'Bullet trains will cater only to the elite community,' says Metro Man, E Sreedharan.
New Delhi: Just a week after being appointed by the Narendra Modi government, to head a committee set up to lay down standards for metro rail systems in the country, 'Metro Man' E Sreedharan, slammed the bullet train project.
In an interview to the Hindustan Times, Sreedharan said: "Bullet trains will cater only to the elite community. It is highly expensive and beyond the reach of ordinary people. What India needs is a modern, clean, safe and fast rail system."
A retired Indian Engineering Service (IES) officer, Sreedharan served as the managing director of Delhi Metro from 1995 to 2012.
The Prime Minister's flagship bullet train project is coming up between Mumbai and Ahmedabad at an estimated cost of Rs 1.1 lakh crore. The project with Japanese collaboration has already missed a deadline on land acquisition, due to strong opposition from farmers, in Gujarat and Maharashtra. The project, which is being closely monitored by the Prime Minister's Office (PMO), is set to be completed by August 2022.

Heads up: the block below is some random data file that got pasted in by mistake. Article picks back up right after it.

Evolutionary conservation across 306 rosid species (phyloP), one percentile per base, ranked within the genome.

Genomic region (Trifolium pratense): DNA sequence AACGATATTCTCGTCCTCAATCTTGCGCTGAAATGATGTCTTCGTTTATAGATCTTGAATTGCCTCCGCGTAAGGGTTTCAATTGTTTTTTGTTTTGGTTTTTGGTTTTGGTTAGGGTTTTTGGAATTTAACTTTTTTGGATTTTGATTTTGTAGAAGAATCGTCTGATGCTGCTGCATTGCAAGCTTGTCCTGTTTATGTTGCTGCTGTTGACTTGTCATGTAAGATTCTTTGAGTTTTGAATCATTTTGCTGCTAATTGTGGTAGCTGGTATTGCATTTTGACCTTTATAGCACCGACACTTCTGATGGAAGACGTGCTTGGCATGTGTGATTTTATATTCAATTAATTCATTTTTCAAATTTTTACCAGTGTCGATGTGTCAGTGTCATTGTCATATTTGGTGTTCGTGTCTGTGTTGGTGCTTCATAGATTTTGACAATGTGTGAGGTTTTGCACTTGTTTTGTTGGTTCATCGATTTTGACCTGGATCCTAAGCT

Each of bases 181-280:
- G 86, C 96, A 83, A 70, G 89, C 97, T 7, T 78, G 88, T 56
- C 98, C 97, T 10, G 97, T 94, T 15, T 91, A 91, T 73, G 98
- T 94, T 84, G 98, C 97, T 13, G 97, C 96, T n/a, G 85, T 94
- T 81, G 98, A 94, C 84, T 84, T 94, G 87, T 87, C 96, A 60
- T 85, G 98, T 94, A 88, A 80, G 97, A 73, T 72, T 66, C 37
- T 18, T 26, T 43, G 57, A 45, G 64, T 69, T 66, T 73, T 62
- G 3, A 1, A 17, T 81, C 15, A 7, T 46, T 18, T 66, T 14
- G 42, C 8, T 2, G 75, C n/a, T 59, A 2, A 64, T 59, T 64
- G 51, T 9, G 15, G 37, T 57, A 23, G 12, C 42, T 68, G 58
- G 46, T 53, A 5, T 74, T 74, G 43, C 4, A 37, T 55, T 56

While approving the new metro panel, the PMO in a statement said "There are numerous areas for which indigenous standards need to be formulated. These are layout of metro stations, platforms, signage and displays, size of tunnels, fire protection systems, disaster management systems, environment friendly and waste management systems.
The indigenous standards will focus on sub-systems for all new metro projects and see that the new routes conform to the prescribed standards.
Apart from Sreedharan, the panel will have eight other members from the Urban Development Ministry, the Railways and various other metro bodies.
Sreedharan has also punctured the claims that the railways has improved. "I do not agree that the Indian Railways has made rapid progress. Apart from bio-toilets, there is no technical upgradation. Speed has not increased. In fact, the average speed of most prestigious trains has come down. Punctuality is worst – officially 70 per cent, actually less than 50 per cent. Accident record has not improved. Many also die on tracks, at level-crossings, in suburban sections. Almost 20,000 lives are lost on tracks yearly. I feel Indian Railways is 20 years behind those of advanced nations," he said.
Sreedharan, has been behind the planning of most metro projects in the country, starting from Kolkata, where the first metro came up in the 1980s. He was awarded the Padma Shri in 2001 and the Padma Vibhushan in 2008.